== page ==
In 2019 you could have looked at the Buckeyes in the preseason and think they had every chance be in the league mix.

“They were just short a couple of times,” Oldenburg. “They were competing against top teams. What they’re telling me is ‘We’re good against those teams, we have no issues with them. Win or lose we know we’re competing. It’s the teams that we should beat that we’re not.’

“They’re looking at me like what does that mean? It means we’ve got to be better. Be more consistent and stay grounded in the fundamentals so we can take care of those teams. In terms of talent, we could be winning more.

“I think they’re eager to compete at a higher level. They’re excited to learn and hear a different voice. And no offense to the old staff, just something fresh.”

Last year’s team lost four seniors, including middle Elle Sandbothe, who had 209 kills and 82 blocks in 2019.

Ohio State returns four seniors, four juniors, and six sophomores. One of those sophomores, 6-3 outside Gabby Gonzales, led the Buckeyes with 282 kills (3.20/set), and another, 6-foot Jenaisya Moore, was second with 269 kills (3.45/set). Also back is 6-3 outside Mia Grunze, a junior from Waterford, Wisconsin, who had 153 kills (2.94/set).

No wonder Oldenburg said, “In terms of our pins, we have a lot of big, heavy hitters who are going to compete for those spots.”

Lauren Witte, a 6-4 middle blocker, will be a senior. She had 131 kills and tied for the team lead in blocks with 82, nine solo.

Both setters return in sophomore Mac Podraza, who had 53 blocks, four solo, and senior Becca Mauer, who led the team with 20 aces and had 13 blocks. 

“I’m trying hard not to judge by what I saw last year because there were a lot of changes during the season,” Oldenburg said. “I’m trying to give them that blank slate and see who competes and steps up.”

By all accounts, Ohio State has a stellar freshman class coming in. The group includes Rylee Rader, a 6-foot-3 middle blocker from Assumption High School and KIVA in Louisville who was third-team All-American; 6-3 right side Emily Landot from Utica, Ohio, and a product of the Mintonette club; and Groveport, Ohio, defensive specialist Sarah Sue Morbitzer.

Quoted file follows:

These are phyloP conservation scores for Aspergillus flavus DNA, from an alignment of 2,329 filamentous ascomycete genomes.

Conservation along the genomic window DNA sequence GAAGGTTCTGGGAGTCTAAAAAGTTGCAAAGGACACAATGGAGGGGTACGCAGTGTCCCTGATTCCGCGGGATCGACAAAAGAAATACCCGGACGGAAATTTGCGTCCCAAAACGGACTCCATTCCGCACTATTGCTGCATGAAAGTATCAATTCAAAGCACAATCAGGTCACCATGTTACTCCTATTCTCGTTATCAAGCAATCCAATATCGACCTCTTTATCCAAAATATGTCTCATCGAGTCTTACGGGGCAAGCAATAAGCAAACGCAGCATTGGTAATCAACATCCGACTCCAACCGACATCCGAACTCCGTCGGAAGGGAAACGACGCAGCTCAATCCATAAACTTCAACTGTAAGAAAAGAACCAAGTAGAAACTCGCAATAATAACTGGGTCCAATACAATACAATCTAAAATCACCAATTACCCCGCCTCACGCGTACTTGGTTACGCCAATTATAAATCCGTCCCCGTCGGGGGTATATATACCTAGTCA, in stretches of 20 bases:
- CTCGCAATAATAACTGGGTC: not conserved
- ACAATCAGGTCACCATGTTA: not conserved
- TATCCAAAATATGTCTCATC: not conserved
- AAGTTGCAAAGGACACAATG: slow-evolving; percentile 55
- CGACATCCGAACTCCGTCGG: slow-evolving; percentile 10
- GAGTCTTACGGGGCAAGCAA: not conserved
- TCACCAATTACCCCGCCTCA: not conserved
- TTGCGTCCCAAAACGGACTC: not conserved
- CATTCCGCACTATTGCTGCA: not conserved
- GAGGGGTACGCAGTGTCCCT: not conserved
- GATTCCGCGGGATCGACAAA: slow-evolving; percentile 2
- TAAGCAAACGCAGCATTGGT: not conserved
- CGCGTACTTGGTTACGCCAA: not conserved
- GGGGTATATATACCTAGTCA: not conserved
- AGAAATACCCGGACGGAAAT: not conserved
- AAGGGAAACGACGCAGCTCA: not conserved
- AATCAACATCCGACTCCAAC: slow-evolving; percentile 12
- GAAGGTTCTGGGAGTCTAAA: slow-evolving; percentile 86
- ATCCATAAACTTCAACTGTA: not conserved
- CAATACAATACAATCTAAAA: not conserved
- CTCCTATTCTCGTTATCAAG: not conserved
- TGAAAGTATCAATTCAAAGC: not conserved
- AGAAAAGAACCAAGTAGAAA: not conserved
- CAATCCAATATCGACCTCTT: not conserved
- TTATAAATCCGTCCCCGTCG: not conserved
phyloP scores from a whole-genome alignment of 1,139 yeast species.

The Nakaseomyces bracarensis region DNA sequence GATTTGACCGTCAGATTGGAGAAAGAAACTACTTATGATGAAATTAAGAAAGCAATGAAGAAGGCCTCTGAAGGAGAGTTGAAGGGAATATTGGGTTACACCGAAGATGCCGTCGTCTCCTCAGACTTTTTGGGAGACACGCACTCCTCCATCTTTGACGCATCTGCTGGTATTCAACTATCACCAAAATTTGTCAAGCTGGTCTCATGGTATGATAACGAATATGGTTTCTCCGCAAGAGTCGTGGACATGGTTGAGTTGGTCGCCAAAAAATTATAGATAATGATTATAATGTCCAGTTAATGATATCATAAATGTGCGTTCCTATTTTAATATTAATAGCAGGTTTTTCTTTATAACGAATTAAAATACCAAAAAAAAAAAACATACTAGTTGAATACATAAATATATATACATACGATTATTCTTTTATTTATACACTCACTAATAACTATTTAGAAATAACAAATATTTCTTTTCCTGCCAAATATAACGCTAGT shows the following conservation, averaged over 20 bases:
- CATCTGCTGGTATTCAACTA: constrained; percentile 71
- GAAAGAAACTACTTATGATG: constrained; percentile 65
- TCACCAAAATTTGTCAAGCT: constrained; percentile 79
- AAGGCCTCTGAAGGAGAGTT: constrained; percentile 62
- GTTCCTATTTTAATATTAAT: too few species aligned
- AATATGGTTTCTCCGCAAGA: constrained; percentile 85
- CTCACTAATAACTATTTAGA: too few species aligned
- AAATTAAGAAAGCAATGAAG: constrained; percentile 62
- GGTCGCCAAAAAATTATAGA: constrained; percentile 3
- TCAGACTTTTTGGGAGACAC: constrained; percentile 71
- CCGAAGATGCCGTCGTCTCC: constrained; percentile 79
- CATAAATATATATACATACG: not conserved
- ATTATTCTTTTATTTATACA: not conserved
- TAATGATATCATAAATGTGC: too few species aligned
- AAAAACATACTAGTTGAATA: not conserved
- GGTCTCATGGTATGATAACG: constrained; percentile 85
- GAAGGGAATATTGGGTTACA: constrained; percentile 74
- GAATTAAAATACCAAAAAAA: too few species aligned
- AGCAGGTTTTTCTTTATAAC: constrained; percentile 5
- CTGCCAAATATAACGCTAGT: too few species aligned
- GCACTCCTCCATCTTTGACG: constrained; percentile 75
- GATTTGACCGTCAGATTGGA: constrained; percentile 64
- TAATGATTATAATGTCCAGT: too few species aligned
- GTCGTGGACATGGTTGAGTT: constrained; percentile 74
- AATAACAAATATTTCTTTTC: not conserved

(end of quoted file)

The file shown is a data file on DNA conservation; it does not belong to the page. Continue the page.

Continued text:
Oldenburg coached Landot in the junior world championships last summer when the USA won the FIVB Girls’ U18 World Championship in Egypt, “and she’s going to make an impact pretty quick on the team and also in the Big Ten. She’s that kind of player.”

Rader “is a high flyer who’s super dynamic,” Oldenburg said. 

The 41-year-old Oldenburg, who was an outside hitter and then a setter for Ohio State for coach Jim Stone when she played — she was also his assistant with that aforementioned USA triumph last summer — is naturally optimistic about a team that will have a lot of talent and experience.

“Who am I excited about? Really all of them,” Oldenburg said. “They’re just all working hard and getting better and listening to what we’re having to say to make changes and it’s exciting.”

Ohio State has a fabulous new facility, and if the Buckeyes can stay healthy, catch a break or two, they could be back into the NCAA Tournament for the first time since 2016 when OSU advanced to the round of 16.

“The Big Ten is a beast,” Oldenburg said. “If we improve at the rate that I think we can, in the short term and the long term, our goal is to make it to the tournament next year and see how far we can go.”

It’s hardly unprecedented to become a Power Five coach without having been a head coach before. Click here to read more about who made the jump in the Big Ten, Pac-12, ACC, Big 12 and SEC.